Cloud Cruiser Expands Cloud Usage Tracking - InformationWeek
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Cloud Cruiser Expands Cloud Usage Tracking

Cloud Cruiser 4.0 adds greater capabilities to track and bill for usage in hybrid public clouds and private clouds.

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Cloud Cruiser, a cloud usage tracking and billing system, said Wednesday that its new 4.0 version will add greater capabilities to track hybrid public clouds and private clouds.

CEO Dave Zabrowski, who founded the Campbell, Calif., service tracking company in 2010, told InformationWeek that the latest version is designed to work in a hybrid environment that might entail simultaneous use of a private cloud running VMware, open-source KVM or Microsoft virtual machines, and a public cloud, such as Amazon Web Services or Microsoft Azure.

Cloud Cruiser in its earlier versions had the ability to track usage in different environments and apply billing rates to project the bills that were going to emerge at the end of the month. Cloud Cruiser's Foundations captures that data and presents it in a simplified form to IT service managers. But in the 4.0 release, it has added an analytics capacity called Insights, said Zabrowski. "Insights does analysis on top of that data in a detailed way," he said.

Amazon allows its customers to tag accounts so they can put together a picture of their cloud usage, although the number of tags is limited. Cloud Cruiser will let an IT manager inspect a division or business unit's usage across different providers and project how much of the IT budget is represented by their total spending. Usage within a division or business unit down to individual accounts can be inspected to see who's using what. A large software project could be another type of customer that could be an inspected.

[Want to learn more about how Amazon tries to make usage information more available to customers? See Amazon Tool Helps Shape Your Cloud Workload.]

With Insights added to the usage tracking, Cloud Cruiser can compare existing usage to budgets, project trends, and "anticipate things before they happen. The data can be used in a forward looking way," said Zabrowski.

As an example, he said a large technology company with a $90 million a year IT budget used Cloud Cruiser to identify which of its 20,000 virtual machines were being utilized close to the capacity with which they had been provisioned and which ones had been over-provisioned.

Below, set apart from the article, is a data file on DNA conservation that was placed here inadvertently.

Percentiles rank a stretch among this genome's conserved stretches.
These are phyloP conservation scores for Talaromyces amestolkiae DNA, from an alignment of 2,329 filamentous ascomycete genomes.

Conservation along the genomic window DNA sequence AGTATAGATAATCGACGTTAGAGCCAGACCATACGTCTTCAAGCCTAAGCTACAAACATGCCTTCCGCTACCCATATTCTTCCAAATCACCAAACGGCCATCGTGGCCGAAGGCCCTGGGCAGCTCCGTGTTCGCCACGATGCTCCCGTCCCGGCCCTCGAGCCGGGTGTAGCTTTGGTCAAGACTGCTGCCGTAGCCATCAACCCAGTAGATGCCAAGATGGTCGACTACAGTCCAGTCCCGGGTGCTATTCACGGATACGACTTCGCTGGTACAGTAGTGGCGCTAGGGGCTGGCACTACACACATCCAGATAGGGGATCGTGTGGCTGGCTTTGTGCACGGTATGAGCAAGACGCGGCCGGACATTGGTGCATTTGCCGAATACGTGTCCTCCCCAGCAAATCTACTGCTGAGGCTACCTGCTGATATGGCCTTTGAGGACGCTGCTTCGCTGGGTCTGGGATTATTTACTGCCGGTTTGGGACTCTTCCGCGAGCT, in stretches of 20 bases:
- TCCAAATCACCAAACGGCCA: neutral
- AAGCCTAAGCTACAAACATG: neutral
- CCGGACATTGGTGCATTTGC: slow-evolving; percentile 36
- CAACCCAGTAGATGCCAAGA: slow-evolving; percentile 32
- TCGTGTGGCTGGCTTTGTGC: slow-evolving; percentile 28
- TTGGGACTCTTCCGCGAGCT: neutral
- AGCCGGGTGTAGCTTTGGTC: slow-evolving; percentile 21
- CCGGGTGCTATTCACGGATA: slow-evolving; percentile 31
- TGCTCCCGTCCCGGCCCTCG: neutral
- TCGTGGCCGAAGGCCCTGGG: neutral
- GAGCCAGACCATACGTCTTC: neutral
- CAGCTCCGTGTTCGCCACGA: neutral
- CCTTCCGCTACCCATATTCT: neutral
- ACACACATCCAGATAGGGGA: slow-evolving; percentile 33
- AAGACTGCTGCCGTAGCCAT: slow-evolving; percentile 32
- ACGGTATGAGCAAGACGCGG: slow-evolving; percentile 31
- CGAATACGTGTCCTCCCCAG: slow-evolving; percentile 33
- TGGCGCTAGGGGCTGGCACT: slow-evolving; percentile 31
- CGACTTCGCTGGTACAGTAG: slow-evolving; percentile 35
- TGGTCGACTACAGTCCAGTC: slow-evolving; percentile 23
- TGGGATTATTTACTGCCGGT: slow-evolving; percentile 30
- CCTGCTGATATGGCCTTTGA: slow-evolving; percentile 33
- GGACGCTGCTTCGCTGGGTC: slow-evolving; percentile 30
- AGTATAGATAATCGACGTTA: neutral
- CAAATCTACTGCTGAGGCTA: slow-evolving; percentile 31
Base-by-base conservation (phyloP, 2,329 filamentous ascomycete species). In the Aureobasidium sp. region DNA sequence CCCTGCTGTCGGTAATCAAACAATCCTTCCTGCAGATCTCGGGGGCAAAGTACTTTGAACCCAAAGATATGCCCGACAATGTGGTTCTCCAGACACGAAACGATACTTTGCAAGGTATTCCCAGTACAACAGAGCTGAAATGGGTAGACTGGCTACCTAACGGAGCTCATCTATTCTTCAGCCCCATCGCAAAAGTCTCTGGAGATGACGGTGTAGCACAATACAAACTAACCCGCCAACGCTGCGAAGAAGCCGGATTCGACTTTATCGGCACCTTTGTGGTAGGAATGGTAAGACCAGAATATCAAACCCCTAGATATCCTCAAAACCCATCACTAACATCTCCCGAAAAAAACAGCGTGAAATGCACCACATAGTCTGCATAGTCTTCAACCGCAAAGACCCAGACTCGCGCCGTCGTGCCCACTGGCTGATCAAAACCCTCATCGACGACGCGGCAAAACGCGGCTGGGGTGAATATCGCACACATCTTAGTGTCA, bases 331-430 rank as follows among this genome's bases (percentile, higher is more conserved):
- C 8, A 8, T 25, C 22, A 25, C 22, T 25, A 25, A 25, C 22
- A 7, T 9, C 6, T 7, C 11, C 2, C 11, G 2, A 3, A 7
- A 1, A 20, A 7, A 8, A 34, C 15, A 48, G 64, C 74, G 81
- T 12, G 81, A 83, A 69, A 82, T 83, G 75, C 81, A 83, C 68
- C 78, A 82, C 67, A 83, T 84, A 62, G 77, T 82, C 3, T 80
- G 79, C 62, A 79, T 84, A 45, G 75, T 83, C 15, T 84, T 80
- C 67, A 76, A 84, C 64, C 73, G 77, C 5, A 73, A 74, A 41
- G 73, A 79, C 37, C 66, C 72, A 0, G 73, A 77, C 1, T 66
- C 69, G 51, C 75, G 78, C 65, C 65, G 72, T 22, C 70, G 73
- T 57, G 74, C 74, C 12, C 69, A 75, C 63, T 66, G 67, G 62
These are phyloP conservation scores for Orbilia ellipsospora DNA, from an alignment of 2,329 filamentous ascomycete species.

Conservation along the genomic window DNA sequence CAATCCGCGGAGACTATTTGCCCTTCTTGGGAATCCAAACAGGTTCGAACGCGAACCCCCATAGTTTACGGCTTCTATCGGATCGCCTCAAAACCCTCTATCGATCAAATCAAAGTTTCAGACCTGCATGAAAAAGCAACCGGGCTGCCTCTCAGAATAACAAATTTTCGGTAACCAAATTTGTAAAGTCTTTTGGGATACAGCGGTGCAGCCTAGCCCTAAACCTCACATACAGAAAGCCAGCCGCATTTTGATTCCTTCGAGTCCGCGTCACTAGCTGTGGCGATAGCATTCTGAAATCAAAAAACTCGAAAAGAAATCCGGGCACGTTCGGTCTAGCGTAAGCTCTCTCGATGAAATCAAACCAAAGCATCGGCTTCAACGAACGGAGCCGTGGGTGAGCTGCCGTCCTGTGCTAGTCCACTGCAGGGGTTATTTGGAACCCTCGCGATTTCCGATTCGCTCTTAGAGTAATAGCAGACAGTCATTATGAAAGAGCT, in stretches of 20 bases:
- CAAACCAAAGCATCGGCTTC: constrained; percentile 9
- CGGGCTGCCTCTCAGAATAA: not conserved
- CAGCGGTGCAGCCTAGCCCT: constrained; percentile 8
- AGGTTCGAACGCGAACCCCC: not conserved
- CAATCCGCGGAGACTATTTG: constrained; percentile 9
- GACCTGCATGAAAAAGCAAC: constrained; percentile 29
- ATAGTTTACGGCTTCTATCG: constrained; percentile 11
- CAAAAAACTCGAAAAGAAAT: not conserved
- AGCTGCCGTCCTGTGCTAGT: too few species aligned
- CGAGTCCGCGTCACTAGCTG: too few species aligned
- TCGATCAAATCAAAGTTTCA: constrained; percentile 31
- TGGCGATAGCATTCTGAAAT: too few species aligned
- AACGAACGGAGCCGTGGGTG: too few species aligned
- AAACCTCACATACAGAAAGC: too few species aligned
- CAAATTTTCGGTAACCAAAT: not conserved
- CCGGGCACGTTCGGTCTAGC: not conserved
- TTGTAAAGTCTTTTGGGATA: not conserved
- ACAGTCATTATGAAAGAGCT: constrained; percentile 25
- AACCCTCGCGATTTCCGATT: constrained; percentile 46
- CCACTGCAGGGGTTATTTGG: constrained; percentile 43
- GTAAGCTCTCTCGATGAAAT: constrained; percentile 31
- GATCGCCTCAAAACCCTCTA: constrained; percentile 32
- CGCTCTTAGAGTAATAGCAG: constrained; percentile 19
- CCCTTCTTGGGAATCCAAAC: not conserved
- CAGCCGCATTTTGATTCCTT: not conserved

It was able to identify jobs that had been given a class of virtual machine that was larger than needed and could be downsized to a smaller class. Forty percent of the virtual machines were in the Amazon and Azure public clouds and 60% were on-premises, he said. By being able to analyze data across the different types of use, Cloud Cruiser was able to identify savings that amounted to 7% of the company's budget. Zabrowski declined to name the company other than to say it was an independent software vendor with more than $2 billion in revenues.

Insights can also be used in a capacity planning manner, inspecting storage in use and where there was a trend for storage consumption to overtake existing capacity. When it comes to private cloud information, Cloud Cruiser is one of the few systems that pulls information out of VMware vCenter or Microsoft's System Center to reach conclusions about their virtual machine operations.

Insights can also perform cost comparisons for various types of cloud services or compare public services to private cloud operating costs, he said. One large customer is buying Amazon's cheapest instances, its Reserved Instances, with their requirement for one year or three years of use. Then it divides up the reserved instances among its users based on need, charging them Amazon on-demand rates.

"They're buying wholesale, selling at list price," Zabrowski said, and they're able to do so by their ability to know what they're using and what their needs are likely to be as they make their long term purchases.

The practice yields a savings in the IT budget that IT can then re-invest in some other part of its operation to stay abreast of needs, he said.

If the world wasn't changing, we might continue to view IT purely as a service organization, and ITSM might be the most important focus for IT leaders. But it's not, it isn't and it won't be -- at least not in its present form. Get the Research: Beyond IT Service Management report today. (Free registration required.)

Charles Babcock is an editor-at-large for InformationWeek and author of Management Strategies for the Cloud Revolution, a McGraw-Hill book. He is the former editor-in-chief of Digital News, former software editor of Computerworld and former technology editor of Interactive ... View Full Bio

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